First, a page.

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Cornelius News

Concerns raised about Medic’s proposed response changes

Feb. 27. By Dave Vieser. Response protocol changes recommended by Mecklenburg County Medic were not well received at the most recent Cornelius Town Board Meeting. Concern was voiced by town and fire officials over a change which would call on fire department units to reduce their use of lights and sirens en route to lower priority calls.

“Yes, I have concerns over the ‘no lights and sirens’ portion of this new response plan matrix,” said Cornelius Fire Chief Guerry Barbee. “I have highlighted traffic congestion in the north end of the county as well as the geographic remoteness of some areas in our town as reasons for our concern.”

To demonstrate this concern the chief noted that a MEDIC truck responding to a non-emergency call at Cornelius Town Hall from Huntersville via I-77 during rush hour could have a seriously delayed response time under the new plan.

“The peninsulas in our town (Torrence Chapel, Bethel Church, Jetton and Nantz Road) also pose a threat to response times due to the length of the roads. Jetton is almost four miles long so we could be looking at a 40 minute response time for a low priority, non-emergency response,” Barbee said.

The current system

Cornelius fire units—staffed by trained first responders—are regularly dispatched to medic calls with lights and sirens, and frequently arrive before the Medic ambulance.

“Our average response time was 5:28 in 2022 so yes, we typically arrive at EMS calls prior to Medic. Our First Responders (Fire Department) begin patient assessment, and provide patient care. When Medic arrives, they assume responsibility for patient care and we assist them,” the fire chief said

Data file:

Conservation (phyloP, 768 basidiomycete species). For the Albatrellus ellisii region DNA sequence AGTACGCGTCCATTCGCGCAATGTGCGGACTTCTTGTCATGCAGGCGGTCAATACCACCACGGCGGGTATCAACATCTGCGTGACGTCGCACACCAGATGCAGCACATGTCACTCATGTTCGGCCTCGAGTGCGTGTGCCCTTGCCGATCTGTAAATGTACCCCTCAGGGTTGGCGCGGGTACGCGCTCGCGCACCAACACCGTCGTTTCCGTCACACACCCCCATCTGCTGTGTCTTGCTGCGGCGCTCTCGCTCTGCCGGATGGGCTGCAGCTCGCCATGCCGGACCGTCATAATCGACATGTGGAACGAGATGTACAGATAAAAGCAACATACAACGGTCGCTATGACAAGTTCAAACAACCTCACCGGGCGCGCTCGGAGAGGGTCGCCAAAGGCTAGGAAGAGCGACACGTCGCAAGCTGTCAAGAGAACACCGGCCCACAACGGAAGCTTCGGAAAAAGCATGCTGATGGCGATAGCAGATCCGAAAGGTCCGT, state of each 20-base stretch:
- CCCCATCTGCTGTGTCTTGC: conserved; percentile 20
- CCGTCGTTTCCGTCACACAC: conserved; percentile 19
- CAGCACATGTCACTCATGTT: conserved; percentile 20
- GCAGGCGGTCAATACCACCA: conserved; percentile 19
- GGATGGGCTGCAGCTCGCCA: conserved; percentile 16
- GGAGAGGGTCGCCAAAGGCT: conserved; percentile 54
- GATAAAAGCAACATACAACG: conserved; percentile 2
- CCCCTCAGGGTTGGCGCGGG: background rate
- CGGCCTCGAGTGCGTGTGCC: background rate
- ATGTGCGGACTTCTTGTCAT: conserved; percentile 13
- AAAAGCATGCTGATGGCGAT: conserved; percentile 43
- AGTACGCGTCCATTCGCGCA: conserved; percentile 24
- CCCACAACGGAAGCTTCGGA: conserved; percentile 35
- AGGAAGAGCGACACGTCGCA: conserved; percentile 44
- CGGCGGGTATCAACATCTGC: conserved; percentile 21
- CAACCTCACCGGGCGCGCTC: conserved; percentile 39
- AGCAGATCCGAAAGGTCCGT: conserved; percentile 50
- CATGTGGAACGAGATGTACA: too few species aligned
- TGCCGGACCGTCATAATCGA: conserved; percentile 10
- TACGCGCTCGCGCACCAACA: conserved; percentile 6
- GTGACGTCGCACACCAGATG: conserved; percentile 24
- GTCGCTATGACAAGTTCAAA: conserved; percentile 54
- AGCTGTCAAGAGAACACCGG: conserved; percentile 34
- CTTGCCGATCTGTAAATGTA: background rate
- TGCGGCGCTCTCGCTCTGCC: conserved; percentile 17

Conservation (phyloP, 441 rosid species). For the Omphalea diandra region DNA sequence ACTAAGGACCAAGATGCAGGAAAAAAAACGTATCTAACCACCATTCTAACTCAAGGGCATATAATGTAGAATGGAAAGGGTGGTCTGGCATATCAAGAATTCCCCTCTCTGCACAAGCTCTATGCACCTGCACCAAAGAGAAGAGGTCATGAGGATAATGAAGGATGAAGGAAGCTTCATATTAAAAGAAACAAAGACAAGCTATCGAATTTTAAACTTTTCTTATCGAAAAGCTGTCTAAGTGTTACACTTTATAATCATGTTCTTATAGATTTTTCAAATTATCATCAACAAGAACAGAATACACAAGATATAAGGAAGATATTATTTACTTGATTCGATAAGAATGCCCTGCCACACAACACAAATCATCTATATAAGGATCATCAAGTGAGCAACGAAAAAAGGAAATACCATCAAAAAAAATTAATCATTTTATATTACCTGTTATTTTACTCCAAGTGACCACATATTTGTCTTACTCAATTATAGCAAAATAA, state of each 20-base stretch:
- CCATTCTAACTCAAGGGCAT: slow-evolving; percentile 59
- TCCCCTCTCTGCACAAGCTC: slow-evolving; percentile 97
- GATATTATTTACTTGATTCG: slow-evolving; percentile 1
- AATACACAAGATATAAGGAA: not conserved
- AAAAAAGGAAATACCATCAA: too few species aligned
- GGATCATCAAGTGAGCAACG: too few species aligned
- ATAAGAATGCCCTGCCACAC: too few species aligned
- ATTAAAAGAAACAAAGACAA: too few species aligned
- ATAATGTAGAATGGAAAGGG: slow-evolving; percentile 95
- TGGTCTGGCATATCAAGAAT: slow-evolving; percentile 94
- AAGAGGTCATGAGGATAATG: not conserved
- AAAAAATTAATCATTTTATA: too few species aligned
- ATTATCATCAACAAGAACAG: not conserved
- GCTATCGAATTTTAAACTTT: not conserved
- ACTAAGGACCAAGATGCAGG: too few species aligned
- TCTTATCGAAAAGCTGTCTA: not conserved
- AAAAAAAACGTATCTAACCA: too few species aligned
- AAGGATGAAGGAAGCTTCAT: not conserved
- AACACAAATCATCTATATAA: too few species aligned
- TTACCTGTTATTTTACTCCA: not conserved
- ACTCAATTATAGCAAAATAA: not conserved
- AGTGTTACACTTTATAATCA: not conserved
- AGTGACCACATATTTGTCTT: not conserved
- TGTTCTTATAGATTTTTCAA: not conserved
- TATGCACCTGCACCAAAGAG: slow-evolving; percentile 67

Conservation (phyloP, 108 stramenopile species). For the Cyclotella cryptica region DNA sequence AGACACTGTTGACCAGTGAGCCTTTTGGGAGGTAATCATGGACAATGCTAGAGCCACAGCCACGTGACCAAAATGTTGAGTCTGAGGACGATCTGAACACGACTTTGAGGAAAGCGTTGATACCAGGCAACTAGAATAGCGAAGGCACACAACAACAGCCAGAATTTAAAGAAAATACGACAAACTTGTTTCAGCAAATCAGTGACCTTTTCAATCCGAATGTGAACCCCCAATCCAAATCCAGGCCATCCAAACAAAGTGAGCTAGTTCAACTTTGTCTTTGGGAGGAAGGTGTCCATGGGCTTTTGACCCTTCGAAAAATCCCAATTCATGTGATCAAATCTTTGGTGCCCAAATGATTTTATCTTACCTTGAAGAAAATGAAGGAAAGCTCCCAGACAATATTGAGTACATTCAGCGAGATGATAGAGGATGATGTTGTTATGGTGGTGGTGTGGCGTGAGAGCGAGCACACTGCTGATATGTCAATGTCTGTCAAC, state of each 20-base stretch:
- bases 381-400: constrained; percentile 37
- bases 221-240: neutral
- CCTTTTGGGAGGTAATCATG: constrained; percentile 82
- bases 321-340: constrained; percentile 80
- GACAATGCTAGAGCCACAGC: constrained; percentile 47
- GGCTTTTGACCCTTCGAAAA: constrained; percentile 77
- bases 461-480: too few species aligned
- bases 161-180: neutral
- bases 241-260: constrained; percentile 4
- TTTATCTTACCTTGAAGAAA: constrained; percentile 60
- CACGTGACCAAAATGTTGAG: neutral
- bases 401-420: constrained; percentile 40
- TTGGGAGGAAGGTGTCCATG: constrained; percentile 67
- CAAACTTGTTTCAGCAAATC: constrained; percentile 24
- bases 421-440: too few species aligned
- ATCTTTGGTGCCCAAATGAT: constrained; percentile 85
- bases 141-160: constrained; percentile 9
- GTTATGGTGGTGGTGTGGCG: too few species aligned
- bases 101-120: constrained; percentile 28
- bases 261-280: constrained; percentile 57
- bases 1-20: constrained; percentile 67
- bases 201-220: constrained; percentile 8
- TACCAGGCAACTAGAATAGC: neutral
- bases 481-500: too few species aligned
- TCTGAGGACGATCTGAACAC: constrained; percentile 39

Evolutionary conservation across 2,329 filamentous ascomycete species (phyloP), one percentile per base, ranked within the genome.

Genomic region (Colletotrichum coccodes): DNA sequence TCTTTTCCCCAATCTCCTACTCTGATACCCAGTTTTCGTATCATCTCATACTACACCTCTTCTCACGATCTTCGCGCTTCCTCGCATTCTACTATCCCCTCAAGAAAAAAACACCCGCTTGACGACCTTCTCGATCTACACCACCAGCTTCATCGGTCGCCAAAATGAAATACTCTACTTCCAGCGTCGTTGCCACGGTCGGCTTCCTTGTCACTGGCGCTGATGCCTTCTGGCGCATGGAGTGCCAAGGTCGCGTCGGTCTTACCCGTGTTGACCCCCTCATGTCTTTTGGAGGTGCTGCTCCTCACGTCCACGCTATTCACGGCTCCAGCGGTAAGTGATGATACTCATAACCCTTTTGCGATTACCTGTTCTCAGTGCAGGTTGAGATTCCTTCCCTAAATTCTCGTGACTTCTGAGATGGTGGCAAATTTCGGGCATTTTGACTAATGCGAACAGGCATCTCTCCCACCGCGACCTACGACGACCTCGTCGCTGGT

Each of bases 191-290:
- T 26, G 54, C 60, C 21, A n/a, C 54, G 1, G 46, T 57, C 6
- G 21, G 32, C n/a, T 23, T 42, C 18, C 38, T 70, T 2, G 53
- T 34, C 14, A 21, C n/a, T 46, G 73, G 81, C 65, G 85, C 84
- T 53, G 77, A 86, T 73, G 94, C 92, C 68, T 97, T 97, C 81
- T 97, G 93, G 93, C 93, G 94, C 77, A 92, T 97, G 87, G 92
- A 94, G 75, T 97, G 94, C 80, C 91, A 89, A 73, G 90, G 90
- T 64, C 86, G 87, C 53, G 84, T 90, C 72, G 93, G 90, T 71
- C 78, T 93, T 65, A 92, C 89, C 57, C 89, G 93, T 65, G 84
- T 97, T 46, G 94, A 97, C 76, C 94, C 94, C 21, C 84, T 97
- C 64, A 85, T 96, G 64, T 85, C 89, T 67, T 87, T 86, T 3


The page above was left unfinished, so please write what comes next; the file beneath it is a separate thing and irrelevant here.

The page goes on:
Why is the county proposing a change?

Chief Barbee

As Mecklenburg County grows, and the rate of non-emergency 911 calls grows with it, Medic is proposing an approach to prioritize patients with life-threatening emergencies.

The agency’s proposed response configuration will include changes to what type of resources go to calls, how they are dispatched (lights and sirens) and different response time targets for non-emergency calls.

The county Medic figures

Concern was also expressed by both Town Board and fire officials about the statistics used by Medic. “We have concerns regarding how MEDIC tracks response times as the entire north Meck is part of the North Zone, a zone which includes a significant portion of Charlotte,” Barbee said.

There are two other zones in the County, a Central Zone and a South Zone.

In fact, a request has been made for MEDIC to start tracking response times for Cornelius so that all parties will have a better understanding of whether response times are appropriate.

Davidson also concerned

Though the specific geographic distances may be different, town officials in Davidson are also concerned about the Medic changes.

At the February 28 meeting, their Town Board is expected to approve a resolution to send to Medic, which says, in part, “we have concerns about any impact this response reconfiguration could have on our fire department’s ability to provide services to our community, and concerns that EMS calls in Davidson will not have a Davidson FD response.”

When would this new plan go into effect?

The initial target date was March of this year. In the interim, Medic will be hosting one of six community meetings at the Northern Regional Recreation Center on Wednesday, April 5.

The meeting will be 6:30 – 7:30 pm at the Northern Regional Recreation Center, Community Room B, 18121 Old Statesville Road, Cornelius.